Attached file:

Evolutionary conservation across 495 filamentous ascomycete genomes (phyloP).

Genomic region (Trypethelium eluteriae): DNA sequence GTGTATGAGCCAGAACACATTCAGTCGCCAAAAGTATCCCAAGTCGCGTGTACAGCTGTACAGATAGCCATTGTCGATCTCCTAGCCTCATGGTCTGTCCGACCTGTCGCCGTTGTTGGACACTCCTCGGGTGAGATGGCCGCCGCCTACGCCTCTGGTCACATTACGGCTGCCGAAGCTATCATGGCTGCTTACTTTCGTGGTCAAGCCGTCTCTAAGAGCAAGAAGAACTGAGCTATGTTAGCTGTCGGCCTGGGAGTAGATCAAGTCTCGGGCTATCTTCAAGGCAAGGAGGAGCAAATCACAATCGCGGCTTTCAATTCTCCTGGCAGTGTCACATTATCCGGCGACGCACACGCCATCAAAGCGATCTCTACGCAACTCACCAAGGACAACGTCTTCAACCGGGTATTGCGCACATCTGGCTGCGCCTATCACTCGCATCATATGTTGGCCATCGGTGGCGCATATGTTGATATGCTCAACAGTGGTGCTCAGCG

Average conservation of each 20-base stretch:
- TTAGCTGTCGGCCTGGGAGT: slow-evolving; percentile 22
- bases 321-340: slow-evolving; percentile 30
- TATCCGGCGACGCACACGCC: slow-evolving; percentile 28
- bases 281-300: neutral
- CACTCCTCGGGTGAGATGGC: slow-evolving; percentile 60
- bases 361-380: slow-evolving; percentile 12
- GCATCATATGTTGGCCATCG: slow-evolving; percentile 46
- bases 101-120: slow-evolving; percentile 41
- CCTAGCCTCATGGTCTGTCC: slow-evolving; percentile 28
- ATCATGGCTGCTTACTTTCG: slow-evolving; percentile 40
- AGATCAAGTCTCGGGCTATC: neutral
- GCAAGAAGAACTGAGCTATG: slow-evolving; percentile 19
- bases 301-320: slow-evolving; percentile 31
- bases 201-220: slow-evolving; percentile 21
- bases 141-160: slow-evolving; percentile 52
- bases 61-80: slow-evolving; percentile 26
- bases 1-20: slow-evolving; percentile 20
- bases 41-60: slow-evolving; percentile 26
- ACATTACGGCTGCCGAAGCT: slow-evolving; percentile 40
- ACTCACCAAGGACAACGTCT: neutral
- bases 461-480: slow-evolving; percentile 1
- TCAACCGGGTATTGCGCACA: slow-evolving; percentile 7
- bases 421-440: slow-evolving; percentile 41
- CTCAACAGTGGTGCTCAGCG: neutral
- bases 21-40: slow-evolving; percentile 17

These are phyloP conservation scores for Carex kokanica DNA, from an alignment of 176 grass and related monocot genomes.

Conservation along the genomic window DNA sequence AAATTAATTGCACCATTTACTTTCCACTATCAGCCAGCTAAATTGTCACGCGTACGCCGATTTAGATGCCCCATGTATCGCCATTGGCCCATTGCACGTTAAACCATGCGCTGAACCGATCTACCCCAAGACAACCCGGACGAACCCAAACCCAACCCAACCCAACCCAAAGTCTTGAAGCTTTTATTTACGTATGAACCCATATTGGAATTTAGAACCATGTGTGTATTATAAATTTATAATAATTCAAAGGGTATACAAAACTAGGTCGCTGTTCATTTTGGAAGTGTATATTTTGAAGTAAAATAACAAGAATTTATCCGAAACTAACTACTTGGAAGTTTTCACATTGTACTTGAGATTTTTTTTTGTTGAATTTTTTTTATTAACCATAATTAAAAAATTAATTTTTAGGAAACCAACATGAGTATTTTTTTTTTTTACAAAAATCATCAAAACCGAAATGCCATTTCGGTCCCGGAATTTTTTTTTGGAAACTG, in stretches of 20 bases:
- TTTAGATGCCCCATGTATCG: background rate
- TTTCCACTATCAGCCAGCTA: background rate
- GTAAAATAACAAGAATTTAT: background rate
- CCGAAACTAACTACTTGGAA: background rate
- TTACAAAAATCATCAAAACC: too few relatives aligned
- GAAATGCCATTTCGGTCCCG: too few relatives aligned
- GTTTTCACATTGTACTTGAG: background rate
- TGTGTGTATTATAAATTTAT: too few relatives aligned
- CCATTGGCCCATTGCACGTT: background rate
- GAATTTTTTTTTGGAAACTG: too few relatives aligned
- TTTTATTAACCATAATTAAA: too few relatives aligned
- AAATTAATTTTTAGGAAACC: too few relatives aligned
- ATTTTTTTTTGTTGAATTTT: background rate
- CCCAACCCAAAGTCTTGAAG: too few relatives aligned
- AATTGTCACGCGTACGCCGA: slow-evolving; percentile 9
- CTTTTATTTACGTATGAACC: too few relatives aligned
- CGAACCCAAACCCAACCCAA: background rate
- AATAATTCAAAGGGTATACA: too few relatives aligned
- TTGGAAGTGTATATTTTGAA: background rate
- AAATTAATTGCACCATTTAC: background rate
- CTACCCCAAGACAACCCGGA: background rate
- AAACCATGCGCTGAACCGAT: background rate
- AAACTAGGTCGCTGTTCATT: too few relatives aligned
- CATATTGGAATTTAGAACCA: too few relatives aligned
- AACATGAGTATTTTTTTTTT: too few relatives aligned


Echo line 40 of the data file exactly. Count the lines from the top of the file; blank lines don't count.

- GAATTTTTTTTTGGAAACTG: too few relatives aligned